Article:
marcus westbury

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Resonance (the best term i can come up with for what Art should be on about)

September 27th, 2009 by marcus

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WHAT’S the difference between good art and bad art? Should we judge art and artists by form or intent or technical proficiency? How should we measure whether or not art is a success when taste will always be a subjective thing? After many passionate arguments over a wide variety of beverages over many years, the best term I can come up with is resonance.

Resonance has no regard for formal frameworks. It’s created in ways that no one person, authority or gatekeeper can control. It has little regard for hierarchy or authority or classification systems. It can be immediate or it can take place over hundreds or thousands of years. Resonance is what ripples and radiates when something is created. It is how it ripples through you when you receive it. Resonance is the depth with which it is received and the extent to which the receiver feels compelled to scream it back out into the universe.

It is almost always very personal. Hundreds of people can experience the same work and yet be affected or unaffected by it in hundreds of ways. It is a personal relationship between an artist and a receptive audience but it is something you are compelled to share. A shared resonance can forge the strongest bonds between people.

Resonance explains the musicians’ musician, the filmmakers’ filmmaker, the artists’ artist. Resonance is when almost no one buys your records, but those who do all start a band. It is the force that makes you want to travel to the other end of the world to see where something was set or made. It makes you want to start a revolution or resist one. It makes you want to burst into tears of pain, joy or laughter. It is the soundtrack to falling in love or perhaps just makes you want to sleep with the person who sang it. Resonance is when something makes you a different person, if only by the smallest increment.

It’s not always a function of popularity, originality or intellect, and nor is it an academic exercise. Resonance isn’t hype. It is what is left after the marketing has subsided and the tie-in toys are lost and forgotten under the bed. It is not defined by volume or sales or units shifted. It is not defined by its mass appeal or even by immediate reaction. It can lie dormant for hundreds of years waiting for the conditions that renew it. A hundred million people can see a single film and ultimately forget it. It may inspire nothing. Yet a single person may walk through an art gallery and take away an idea or an inspiration from an otherwise forgotten work that profoundly changes their lives.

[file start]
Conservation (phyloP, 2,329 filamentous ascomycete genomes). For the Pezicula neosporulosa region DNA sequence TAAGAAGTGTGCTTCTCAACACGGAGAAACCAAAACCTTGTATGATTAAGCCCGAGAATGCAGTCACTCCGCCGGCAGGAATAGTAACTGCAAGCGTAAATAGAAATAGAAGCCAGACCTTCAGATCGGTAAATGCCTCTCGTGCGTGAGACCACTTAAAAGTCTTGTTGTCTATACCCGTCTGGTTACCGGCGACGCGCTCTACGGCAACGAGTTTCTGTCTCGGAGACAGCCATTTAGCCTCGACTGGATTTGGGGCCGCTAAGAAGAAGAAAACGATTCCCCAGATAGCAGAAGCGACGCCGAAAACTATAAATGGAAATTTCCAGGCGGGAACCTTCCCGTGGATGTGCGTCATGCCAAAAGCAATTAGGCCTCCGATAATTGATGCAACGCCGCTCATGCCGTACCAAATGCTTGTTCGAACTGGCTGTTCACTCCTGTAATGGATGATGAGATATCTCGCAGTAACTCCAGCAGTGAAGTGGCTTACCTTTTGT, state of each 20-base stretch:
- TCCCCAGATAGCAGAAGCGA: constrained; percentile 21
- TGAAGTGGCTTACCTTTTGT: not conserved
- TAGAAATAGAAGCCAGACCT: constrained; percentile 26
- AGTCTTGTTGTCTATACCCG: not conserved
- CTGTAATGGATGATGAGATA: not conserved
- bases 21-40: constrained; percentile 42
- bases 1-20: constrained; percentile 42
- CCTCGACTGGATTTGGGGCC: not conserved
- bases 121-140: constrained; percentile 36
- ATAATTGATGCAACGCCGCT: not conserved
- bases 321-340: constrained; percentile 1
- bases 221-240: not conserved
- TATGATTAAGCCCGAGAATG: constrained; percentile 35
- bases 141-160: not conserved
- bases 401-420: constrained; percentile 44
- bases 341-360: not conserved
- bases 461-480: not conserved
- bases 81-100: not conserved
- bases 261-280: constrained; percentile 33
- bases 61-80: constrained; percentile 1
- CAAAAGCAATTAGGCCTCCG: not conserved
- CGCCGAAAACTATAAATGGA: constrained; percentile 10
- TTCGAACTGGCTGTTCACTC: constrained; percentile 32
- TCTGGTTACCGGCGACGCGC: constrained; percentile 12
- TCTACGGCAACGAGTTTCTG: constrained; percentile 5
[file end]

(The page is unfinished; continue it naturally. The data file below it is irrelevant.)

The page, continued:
Resonance can be found in popular forms, but it isn’t popularity. Today’s household names are destined to be forgotten and barely known artists will be icons and influences for generations to come. It can be found in an age-old symphony or in a pub gig that your friends should never have missed. It appears in the most commercial or obscure of forms but can’t be created through marketing alone.

No doubt that marketing analysts and media companies have analysed it, courted it, and attempted to derive formulas for it. Resonance is the reason that art is not science. It is the reason that culture cannot be predicted or focus group tested or made by machines.

Yet unlike beauty or quality or worthiness, resonance is almost measurable. There are hints to it everywhere. You can track where culture ends up, you can trace lineages of influence. You can measure citations, or how many times a song is covered, or the breadth and depth of fan clubs, chatter and discussion on the internet. It is a holy grail of the designers of Google algorithms, but no technology will ever predict it.

However, resonance is not the intent of all artists. It shouldn’t be. The most resonant artists often have the least regard for it. Some artists create extraordinary resonance by looking only inward, unaware of the way their work changes others. Indeed, awareness has doomed many artists to cynicism, self-indulgence and complacency. So how do you create it? I have no idea. But any painter, writer, filmmaker, actor or musician who can make their audience feel it rather than enjoy it, share it rather than consume it and advocate it rather than observe it, is possibly on the right track.

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2 responses so far ↓

  • 1 Adeline Teoh Sep 27, 2009 at 6:26 pm

    I like your example: “Resonance is when almost no one buys your records, but those who do all start a band.”

    And also your description of it being something felt rather than enjoyed. Earlier this year I went to see ‘The Tell-Tale Heart’ as part of the Sydney Festival (I believe it was originally a Malthouse Theatre production with Barry Kosky on piano) and I didn’t enjoy it at all because it was so damn good. And I think I will remember that production for the rest of my life due to its resonance.

  • 2 Dan Monceaux Sep 27, 2009 at 6:42 pm

    Well said, Marcus. Your brand of arts-journalism is about the only kind I can stomach. Great observations, thoughts and expression.